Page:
Gopinathan’s testimony blows to smithereens the story that Jamal was a terrorist who the Ahmedabad crime branch killed in an encounter. He says that on 19 December 2002 Jamal was arrested from a hotel in Andheri East, a Mumbai suburb. “For about a week different SIB (State Intelligence Bureau) officers used to… interrogate Sadiq,” Gopinathan says. “We came to the conclusion that there was no substance to the input that Sadiq had any intention to cause harm to any VVIPs. The interrogation report containing the details and conclusion was sent to the central intelligence unit of the IB.” On 3 January 2003, Jamal’s custody was handed over to the crime branch in Gujarat. Ten days later, “I came to know from the media that Sadiq was killed in a police encounter”.

Surprisingly, even after being given a report of Sadiq’s innocence, Kumar claimed he was an absconder, in a third input generated soon after.

A CBI source told TEHELKA that two intelligence officers from Mumbai are also on its radar. One of them, Gururaj Savadatti, is a “suspect” as he was the one who had submitted the original “source report” about Jamal being a terrorist. The other officer is Sudhir Kumar, who was then IB central director, western zone, and who Gopinathan had sent the source report. The CBI believes the two Kumars, Rajendra and Sudhir, conspired to label Jamal a terrorist, which led to his encounter killing in Gujarat.

The other fresh testimony with the CBI is by a senior IPS officer in Gujarat, Anupam Singh Gehlot, a deputy inspector general in charge of coastal intelligence posted at the state police headquarters in Gandhinagar. Gehlot had been a deputy superintendent of police during 2002-04 at Bhavnagar. Jamal was a resident of Bhavnagar and the intelligence about him was sent to the city police for verification. Gehlot has now told the CBI that J Mahapatra, an IPS officer who was then director general of police in charge of statewide police intelligence, telephoned him and told him to expect a call from Rajendra Kumar. When Kumar called, he sent Gehlot on a wild goose chase by telling him to go look for a man named Ayyub Islam in the city.

“Later I got another phone call(s) from Rajendra Kumar and Mahapatra giving me name of a person called Sadiq Jamal who lived in Bhavnagar, a trained LeT militant (who) was out to kill BJP leader Narendra Modi,” Gehlot says. “I could make out that Kumar was keen on detailing Sadiq Jamal irrespective whereas Mr Mahapatra was keen on me verifying facts.” On 30 November 2002, Gehlot’s men went to Jamal’s house and found only his mother. The local police station told them they had booked Jamal for gambling. “We found no evidence against him and this was reported to the central intelligence unit. It was election time and I was busy with election supervision. On 15 January 2003 I received a phone call from the Ahmedabad crime branch asking me to inform the family of his (Jamal’s) death and to collect the dead body.”

The CBI says Mahapatra has been questioned and he is cooperating. Expect fireworks on 4 July.

rana@tehelka.com

(Published in Tehelka Magazine, Volume 10 Issue 26, Dated 29 June 2013)

 

#India – Sexual harassment claim rocks National University of Juridical Sciences #Vaw


sh

, TNN | Jun 20, 2013,

KOLKATA: The West Bengal National University of Juridical Sciences (NUJS), one of the country’s top law schools, has been rocked by a complaint of sexual harassment a week ahead of admission season.

A member of the vice-chancellor’s secretariat has brought charges of sexual harassment against a senior employee in the registrar’s department. The victim has alleged in written complaints to the VC and registrar that she has been receiving lewd e-mails and objectionable proposals from the accused. The harassment had allegedly been going on for over a year and the young woman had earlier verbally complained to the administration, but no action was taken. When she brought up the matter again with the registrar last week, he advised her to submit a written complaint.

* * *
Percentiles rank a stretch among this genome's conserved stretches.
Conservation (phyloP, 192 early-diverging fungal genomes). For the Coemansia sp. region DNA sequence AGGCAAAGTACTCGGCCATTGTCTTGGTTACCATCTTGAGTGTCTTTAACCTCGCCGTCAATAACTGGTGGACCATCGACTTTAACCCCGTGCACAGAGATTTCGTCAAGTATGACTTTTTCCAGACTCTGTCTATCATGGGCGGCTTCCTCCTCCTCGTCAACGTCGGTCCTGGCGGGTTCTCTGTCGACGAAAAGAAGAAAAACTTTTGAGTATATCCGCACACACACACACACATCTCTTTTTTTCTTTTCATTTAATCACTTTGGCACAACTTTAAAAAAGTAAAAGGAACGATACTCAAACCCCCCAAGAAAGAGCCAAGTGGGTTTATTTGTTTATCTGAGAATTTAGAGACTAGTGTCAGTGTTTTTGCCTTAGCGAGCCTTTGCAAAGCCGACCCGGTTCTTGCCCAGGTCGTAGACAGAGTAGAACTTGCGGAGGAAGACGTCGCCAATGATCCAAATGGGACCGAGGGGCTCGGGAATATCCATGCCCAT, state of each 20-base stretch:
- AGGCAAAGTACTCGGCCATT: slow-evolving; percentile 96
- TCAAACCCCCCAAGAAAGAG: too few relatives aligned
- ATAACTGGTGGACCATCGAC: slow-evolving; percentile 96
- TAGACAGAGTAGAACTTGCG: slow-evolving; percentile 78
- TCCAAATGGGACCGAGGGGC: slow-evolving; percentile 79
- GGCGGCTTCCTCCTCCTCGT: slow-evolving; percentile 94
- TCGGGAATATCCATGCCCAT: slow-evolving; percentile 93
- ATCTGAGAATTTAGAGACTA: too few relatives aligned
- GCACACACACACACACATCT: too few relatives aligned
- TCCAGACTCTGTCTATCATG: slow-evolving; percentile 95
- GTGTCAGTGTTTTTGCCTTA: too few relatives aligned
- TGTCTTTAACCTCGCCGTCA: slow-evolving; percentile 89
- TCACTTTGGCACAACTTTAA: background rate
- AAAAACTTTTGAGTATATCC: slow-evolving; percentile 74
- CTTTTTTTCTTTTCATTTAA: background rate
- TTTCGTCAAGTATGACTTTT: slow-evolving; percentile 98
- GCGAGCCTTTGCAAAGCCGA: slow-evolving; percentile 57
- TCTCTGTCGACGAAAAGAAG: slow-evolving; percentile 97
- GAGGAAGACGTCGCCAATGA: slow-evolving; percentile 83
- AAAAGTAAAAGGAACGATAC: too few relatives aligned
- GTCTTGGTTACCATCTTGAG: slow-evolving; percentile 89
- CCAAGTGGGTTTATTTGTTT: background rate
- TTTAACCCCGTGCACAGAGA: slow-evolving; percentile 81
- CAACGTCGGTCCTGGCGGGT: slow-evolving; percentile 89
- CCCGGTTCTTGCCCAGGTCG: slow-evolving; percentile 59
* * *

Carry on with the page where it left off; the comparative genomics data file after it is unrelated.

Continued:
Acting on the complaint, the university has set up a committee to investigate the case. The accused has been sent on leave. Two senior faculty members, a senior non-teaching staff and a teacher of Jadavpur University English department are members of the committee.

The accused, who has been with the NUJS for over a decade, called up TOI on Wednesday to say he had already resigned. “I have been framed. There is no truth in the accusation. There is a huge communication gap. In any case, I have resigned,” he said.

Registrar Surajit Mukhopadhyay, however, said he is yet to receive any such resignation.

“We have received a written complaint of sexual harassment and stalking from the victim and it has been forwarded to the committee for investigation. This is the first time that such a controversy has happened in the university and we have taken very serious note of the matter. If the accused is proved guilty, strictest action according to the law of the land will be taken,” Mukhopadhyay said.

Vice-chancellor Ishwar Bhatt assured that NUJS would do everything “to uphold the dignity” of the lady. “We are dealing with the complaint in the strictest terms. The accused is on leave andyes, he called me up to say he will resign,” he said.

Even as the NUJS campus was abuzz with the sexual harassment complaint, another controversy erupted when a final-year student was slapped in full view of others by a lady teacher. The student, who reached late for an exam, was stopped from entering the hall and asked by the teacher to first take permission from the VC. She argued that since she was just 15 minutes late she should be let in. This led to a heated exchange and the angry teacher slapped her.

Later, the VC intervened and the girl was taken to another room and given half an hour extra to write her test.

A committee set up to investigate the matter sent its report to the executive council which ruled that the faculty member be reprimanded for losing her temper. “We have tried to handle the incident in a very sensitive way, with full sympathies for the girl,” registrar Surajit Mukhopadhyay said.